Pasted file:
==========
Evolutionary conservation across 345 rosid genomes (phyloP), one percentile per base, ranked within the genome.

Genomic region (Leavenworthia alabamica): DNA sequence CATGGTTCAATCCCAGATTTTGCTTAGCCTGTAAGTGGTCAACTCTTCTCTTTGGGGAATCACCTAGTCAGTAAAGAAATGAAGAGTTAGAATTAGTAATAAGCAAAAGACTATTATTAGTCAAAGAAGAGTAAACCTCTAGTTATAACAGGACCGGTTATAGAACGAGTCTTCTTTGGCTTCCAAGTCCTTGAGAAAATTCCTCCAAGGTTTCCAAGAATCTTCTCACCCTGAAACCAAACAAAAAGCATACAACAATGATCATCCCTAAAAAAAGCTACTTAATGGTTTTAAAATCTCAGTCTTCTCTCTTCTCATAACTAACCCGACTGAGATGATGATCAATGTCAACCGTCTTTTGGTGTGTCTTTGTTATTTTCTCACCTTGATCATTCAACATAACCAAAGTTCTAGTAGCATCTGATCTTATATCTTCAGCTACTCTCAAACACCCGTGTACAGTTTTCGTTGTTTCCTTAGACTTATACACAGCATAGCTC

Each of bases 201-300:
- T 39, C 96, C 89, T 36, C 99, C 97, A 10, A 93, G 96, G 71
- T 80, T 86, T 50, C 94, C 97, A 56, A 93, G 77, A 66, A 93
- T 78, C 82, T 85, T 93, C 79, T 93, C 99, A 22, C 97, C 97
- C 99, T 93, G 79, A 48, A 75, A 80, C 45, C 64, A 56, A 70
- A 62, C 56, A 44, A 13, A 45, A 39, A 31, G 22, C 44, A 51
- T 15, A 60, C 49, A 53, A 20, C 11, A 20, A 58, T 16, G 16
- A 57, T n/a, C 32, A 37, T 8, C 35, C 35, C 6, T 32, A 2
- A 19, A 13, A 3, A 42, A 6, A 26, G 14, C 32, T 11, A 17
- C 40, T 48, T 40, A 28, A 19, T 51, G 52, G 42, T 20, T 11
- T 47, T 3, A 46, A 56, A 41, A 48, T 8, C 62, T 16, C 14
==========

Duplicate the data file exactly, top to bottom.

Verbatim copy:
Evolutionary conservation across 345 rosid genomes (phyloP), one percentile per base, ranked within the genome.

Genomic region (Leavenworthia alabamica): DNA sequence CATGGTTCAATCCCAGATTTTGCTTAGCCTGTAAGTGGTCAACTCTTCTCTTTGGGGAATCACCTAGTCAGTAAAGAAATGAAGAGTTAGAATTAGTAATAAGCAAAAGACTATTATTAGTCAAAGAAGAGTAAACCTCTAGTTATAACAGGACCGGTTATAGAACGAGTCTTCTTTGGCTTCCAAGTCCTTGAGAAAATTCCTCCAAGGTTTCCAAGAATCTTCTCACCCTGAAACCAAACAAAAAGCATACAACAATGATCATCCCTAAAAAAAGCTACTTAATGGTTTTAAAATCTCAGTCTTCTCTCTTCTCATAACTAACCCGACTGAGATGATGATCAATGTCAACCGTCTTTTGGTGTGTCTTTGTTATTTTCTCACCTTGATCATTCAACATAACCAAAGTTCTAGTAGCATCTGATCTTATATCTTCAGCTACTCTCAAACACCCGTGTACAGTTTTCGTTGTTTCCTTAGACTTATACACAGCATAGCTC

Each of bases 201-300:
- T 39, C 96, C 89, T 36, C 99, C 97, A 10, A 93, G 96, G 71
- T 80, T 86, T 50, C 94, C 97, A 56, A 93, G 77, A 66, A 93
- T 78, C 82, T 85, T 93, C 79, T 93, C 99, A 22, C 97, C 97
- C 99, T 93, G 79, A 48, A 75, A 80, C 45, C 64, A 56, A 70
- A 62, C 56, A 44, A 13, A 45, A 39, A 31, G 22, C 44, A 51
- T 15, A 60, C 49, A 53, A 20, C 11, A 20, A 58, T 16, G 16
- A 57, T n/a, C 32, A 37, T 8, C 35, C 35, C 6, T 32, A 2
- A 19, A 13, A 3, A 42, A 6, A 26, G 14, C 32, T 11, A 17
- C 40, T 48, T 40, A 28, A 19, T 51, G 52, G 42, T 20, T 11
- T 47, T 3, A 46, A 56, A 41, A 48, T 8, C 62, T 16, C 14